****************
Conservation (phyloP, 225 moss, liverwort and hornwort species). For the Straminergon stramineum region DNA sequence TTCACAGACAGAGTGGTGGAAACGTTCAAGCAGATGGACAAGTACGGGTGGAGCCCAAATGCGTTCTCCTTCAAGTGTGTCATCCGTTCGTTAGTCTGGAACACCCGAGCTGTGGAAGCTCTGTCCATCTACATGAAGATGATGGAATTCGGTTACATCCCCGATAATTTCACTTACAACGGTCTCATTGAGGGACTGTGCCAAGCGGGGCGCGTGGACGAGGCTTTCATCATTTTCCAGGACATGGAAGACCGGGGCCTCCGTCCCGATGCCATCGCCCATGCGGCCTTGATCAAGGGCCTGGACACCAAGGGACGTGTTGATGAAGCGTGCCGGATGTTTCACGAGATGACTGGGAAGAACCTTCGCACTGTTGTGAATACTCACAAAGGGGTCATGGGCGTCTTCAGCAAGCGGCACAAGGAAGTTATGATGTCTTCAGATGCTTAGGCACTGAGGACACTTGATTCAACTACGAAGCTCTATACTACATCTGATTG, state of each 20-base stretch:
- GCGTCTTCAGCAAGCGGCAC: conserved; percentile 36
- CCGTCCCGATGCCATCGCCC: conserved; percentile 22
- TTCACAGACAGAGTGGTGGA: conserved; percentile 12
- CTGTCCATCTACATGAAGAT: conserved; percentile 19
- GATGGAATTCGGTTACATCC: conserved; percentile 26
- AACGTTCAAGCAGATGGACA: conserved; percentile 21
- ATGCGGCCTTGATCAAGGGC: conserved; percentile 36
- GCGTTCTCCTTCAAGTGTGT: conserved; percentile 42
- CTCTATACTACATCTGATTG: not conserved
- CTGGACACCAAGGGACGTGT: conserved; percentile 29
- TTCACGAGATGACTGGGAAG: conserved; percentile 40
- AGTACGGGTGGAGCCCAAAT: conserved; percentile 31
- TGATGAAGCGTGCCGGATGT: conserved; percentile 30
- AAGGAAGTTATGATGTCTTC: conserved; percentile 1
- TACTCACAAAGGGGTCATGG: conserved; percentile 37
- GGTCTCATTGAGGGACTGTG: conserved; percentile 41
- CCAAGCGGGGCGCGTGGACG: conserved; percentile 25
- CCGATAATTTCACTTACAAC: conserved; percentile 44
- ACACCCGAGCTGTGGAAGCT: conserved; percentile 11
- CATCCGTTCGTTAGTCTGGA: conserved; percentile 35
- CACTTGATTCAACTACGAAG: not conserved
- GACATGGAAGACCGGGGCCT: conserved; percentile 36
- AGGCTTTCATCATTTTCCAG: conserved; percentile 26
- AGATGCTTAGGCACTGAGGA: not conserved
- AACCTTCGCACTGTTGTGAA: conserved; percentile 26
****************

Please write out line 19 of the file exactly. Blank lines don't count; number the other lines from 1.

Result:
- CCGATAATTTCACTTACAAC: conserved; percentile 44